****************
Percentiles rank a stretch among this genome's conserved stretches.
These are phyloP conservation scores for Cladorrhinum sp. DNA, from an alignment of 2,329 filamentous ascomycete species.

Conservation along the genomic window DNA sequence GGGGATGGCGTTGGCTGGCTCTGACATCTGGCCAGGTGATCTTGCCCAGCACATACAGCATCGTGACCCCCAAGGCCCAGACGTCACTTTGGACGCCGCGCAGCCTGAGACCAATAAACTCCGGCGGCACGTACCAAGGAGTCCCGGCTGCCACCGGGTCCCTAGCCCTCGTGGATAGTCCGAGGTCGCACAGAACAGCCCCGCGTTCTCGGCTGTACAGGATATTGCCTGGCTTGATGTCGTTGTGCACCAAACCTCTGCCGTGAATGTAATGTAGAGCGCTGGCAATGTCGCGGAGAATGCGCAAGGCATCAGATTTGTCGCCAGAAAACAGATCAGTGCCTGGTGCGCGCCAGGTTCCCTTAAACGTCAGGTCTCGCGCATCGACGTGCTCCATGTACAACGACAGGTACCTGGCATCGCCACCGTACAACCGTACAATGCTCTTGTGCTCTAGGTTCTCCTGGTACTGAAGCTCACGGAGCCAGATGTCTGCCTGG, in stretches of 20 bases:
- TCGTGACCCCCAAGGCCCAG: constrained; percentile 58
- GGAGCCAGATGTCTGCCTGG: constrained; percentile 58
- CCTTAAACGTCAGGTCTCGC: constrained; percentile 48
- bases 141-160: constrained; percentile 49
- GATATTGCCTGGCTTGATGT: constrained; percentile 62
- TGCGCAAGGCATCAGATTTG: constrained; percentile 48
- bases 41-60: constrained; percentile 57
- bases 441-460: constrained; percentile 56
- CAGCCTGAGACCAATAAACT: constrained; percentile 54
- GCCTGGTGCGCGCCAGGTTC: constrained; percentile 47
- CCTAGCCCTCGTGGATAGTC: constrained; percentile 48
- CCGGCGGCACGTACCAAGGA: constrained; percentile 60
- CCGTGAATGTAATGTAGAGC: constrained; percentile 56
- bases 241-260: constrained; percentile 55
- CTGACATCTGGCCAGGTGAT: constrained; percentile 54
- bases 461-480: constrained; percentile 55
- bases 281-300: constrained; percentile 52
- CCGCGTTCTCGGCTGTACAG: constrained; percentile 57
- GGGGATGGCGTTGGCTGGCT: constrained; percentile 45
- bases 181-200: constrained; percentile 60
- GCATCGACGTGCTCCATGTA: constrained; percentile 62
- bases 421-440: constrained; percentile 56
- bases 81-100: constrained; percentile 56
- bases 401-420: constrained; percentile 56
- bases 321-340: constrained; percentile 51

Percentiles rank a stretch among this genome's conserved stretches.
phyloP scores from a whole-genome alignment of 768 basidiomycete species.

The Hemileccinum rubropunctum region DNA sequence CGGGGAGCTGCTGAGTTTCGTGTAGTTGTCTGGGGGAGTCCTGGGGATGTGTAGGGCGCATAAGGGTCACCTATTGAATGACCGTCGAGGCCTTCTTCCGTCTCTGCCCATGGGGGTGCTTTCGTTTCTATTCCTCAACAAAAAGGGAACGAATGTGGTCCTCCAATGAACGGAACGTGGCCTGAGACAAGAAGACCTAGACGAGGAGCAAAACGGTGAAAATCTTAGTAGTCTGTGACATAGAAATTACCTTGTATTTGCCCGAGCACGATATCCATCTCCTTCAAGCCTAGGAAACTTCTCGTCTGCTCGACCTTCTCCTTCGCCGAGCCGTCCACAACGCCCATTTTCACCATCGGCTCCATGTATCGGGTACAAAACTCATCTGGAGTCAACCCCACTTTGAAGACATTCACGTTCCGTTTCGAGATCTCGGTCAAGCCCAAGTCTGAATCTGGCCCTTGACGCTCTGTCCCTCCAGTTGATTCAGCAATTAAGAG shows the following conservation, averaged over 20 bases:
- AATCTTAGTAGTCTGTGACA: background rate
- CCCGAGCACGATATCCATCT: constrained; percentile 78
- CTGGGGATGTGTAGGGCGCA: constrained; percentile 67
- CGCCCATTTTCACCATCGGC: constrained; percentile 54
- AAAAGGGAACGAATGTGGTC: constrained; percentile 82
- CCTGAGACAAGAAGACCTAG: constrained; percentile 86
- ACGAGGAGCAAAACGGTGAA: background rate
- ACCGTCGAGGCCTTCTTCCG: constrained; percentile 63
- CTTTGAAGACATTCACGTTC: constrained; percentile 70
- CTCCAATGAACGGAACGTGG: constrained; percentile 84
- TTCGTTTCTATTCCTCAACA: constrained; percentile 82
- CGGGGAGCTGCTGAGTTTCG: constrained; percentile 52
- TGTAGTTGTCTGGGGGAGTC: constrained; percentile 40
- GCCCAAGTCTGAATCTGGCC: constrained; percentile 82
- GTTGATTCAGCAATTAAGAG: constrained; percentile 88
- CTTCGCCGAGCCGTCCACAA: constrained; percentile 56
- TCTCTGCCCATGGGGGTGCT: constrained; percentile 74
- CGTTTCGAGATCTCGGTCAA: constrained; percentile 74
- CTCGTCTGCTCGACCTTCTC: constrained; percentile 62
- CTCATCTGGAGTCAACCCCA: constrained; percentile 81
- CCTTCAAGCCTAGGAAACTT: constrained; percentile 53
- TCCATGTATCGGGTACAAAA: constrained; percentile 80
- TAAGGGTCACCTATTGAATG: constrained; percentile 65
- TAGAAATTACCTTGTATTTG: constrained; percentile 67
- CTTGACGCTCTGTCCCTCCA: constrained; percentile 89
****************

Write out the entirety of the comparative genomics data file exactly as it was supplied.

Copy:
Percentiles rank a stretch among this genome's conserved stretches.
These are phyloP conservation scores for Cladorrhinum sp. DNA, from an alignment of 2,329 filamentous ascomycete species.

Conservation along the genomic window DNA sequence GGGGATGGCGTTGGCTGGCTCTGACATCTGGCCAGGTGATCTTGCCCAGCACATACAGCATCGTGACCCCCAAGGCCCAGACGTCACTTTGGACGCCGCGCAGCCTGAGACCAATAAACTCCGGCGGCACGTACCAAGGAGTCCCGGCTGCCACCGGGTCCCTAGCCCTCGTGGATAGTCCGAGGTCGCACAGAACAGCCCCGCGTTCTCGGCTGTACAGGATATTGCCTGGCTTGATGTCGTTGTGCACCAAACCTCTGCCGTGAATGTAATGTAGAGCGCTGGCAATGTCGCGGAGAATGCGCAAGGCATCAGATTTGTCGCCAGAAAACAGATCAGTGCCTGGTGCGCGCCAGGTTCCCTTAAACGTCAGGTCTCGCGCATCGACGTGCTCCATGTACAACGACAGGTACCTGGCATCGCCACCGTACAACCGTACAATGCTCTTGTGCTCTAGGTTCTCCTGGTACTGAAGCTCACGGAGCCAGATGTCTGCCTGG, in stretches of 20 bases:
- TCGTGACCCCCAAGGCCCAG: constrained; percentile 58
- GGAGCCAGATGTCTGCCTGG: constrained; percentile 58
- CCTTAAACGTCAGGTCTCGC: constrained; percentile 48
- bases 141-160: constrained; percentile 49
- GATATTGCCTGGCTTGATGT: constrained; percentile 62
- TGCGCAAGGCATCAGATTTG: constrained; percentile 48
- bases 41-60: constrained; percentile 57
- bases 441-460: constrained; percentile 56
- CAGCCTGAGACCAATAAACT: constrained; percentile 54
- GCCTGGTGCGCGCCAGGTTC: constrained; percentile 47
- CCTAGCCCTCGTGGATAGTC: constrained; percentile 48
- CCGGCGGCACGTACCAAGGA: constrained; percentile 60
- CCGTGAATGTAATGTAGAGC: constrained; percentile 56
- bases 241-260: constrained; percentile 55
- CTGACATCTGGCCAGGTGAT: constrained; percentile 54
- bases 461-480: constrained; percentile 55
- bases 281-300: constrained; percentile 52
- CCGCGTTCTCGGCTGTACAG: constrained; percentile 57
- GGGGATGGCGTTGGCTGGCT: constrained; percentile 45
- bases 181-200: constrained; percentile 60
- GCATCGACGTGCTCCATGTA: constrained; percentile 62
- bases 421-440: constrained; percentile 56
- bases 81-100: constrained; percentile 56
- bases 401-420: constrained; percentile 56
- bases 321-340: constrained; percentile 51

Percentiles rank a stretch among this genome's conserved stretches.
phyloP scores from a whole-genome alignment of 768 basidiomycete species.

The Hemileccinum rubropunctum region DNA sequence CGGGGAGCTGCTGAGTTTCGTGTAGTTGTCTGGGGGAGTCCTGGGGATGTGTAGGGCGCATAAGGGTCACCTATTGAATGACCGTCGAGGCCTTCTTCCGTCTCTGCCCATGGGGGTGCTTTCGTTTCTATTCCTCAACAAAAAGGGAACGAATGTGGTCCTCCAATGAACGGAACGTGGCCTGAGACAAGAAGACCTAGACGAGGAGCAAAACGGTGAAAATCTTAGTAGTCTGTGACATAGAAATTACCTTGTATTTGCCCGAGCACGATATCCATCTCCTTCAAGCCTAGGAAACTTCTCGTCTGCTCGACCTTCTCCTTCGCCGAGCCGTCCACAACGCCCATTTTCACCATCGGCTCCATGTATCGGGTACAAAACTCATCTGGAGTCAACCCCACTTTGAAGACATTCACGTTCCGTTTCGAGATCTCGGTCAAGCCCAAGTCTGAATCTGGCCCTTGACGCTCTGTCCCTCCAGTTGATTCAGCAATTAAGAG shows the following conservation, averaged over 20 bases:
- AATCTTAGTAGTCTGTGACA: background rate
- CCCGAGCACGATATCCATCT: constrained; percentile 78
- CTGGGGATGTGTAGGGCGCA: constrained; percentile 67
- CGCCCATTTTCACCATCGGC: constrained; percentile 54
- AAAAGGGAACGAATGTGGTC: constrained; percentile 82
- CCTGAGACAAGAAGACCTAG: constrained; percentile 86
- ACGAGGAGCAAAACGGTGAA: background rate
- ACCGTCGAGGCCTTCTTCCG: constrained; percentile 63
- CTTTGAAGACATTCACGTTC: constrained; percentile 70
- CTCCAATGAACGGAACGTGG: constrained; percentile 84
- TTCGTTTCTATTCCTCAACA: constrained; percentile 82
- CGGGGAGCTGCTGAGTTTCG: constrained; percentile 52
- TGTAGTTGTCTGGGGGAGTC: constrained; percentile 40
- GCCCAAGTCTGAATCTGGCC: constrained; percentile 82
- GTTGATTCAGCAATTAAGAG: constrained; percentile 88
- CTTCGCCGAGCCGTCCACAA: constrained; percentile 56
- TCTCTGCCCATGGGGGTGCT: constrained; percentile 74
- CGTTTCGAGATCTCGGTCAA: constrained; percentile 74
- CTCGTCTGCTCGACCTTCTC: constrained; percentile 62
- CTCATCTGGAGTCAACCCCA: constrained; percentile 81
- CCTTCAAGCCTAGGAAACTT: constrained; percentile 53
- TCCATGTATCGGGTACAAAA: constrained; percentile 80
- TAAGGGTCACCTATTGAATG: constrained; percentile 65
- TAGAAATTACCTTGTATTTG: constrained; percentile 67
- CTTGACGCTCTGTCCCTCCA: constrained; percentile 89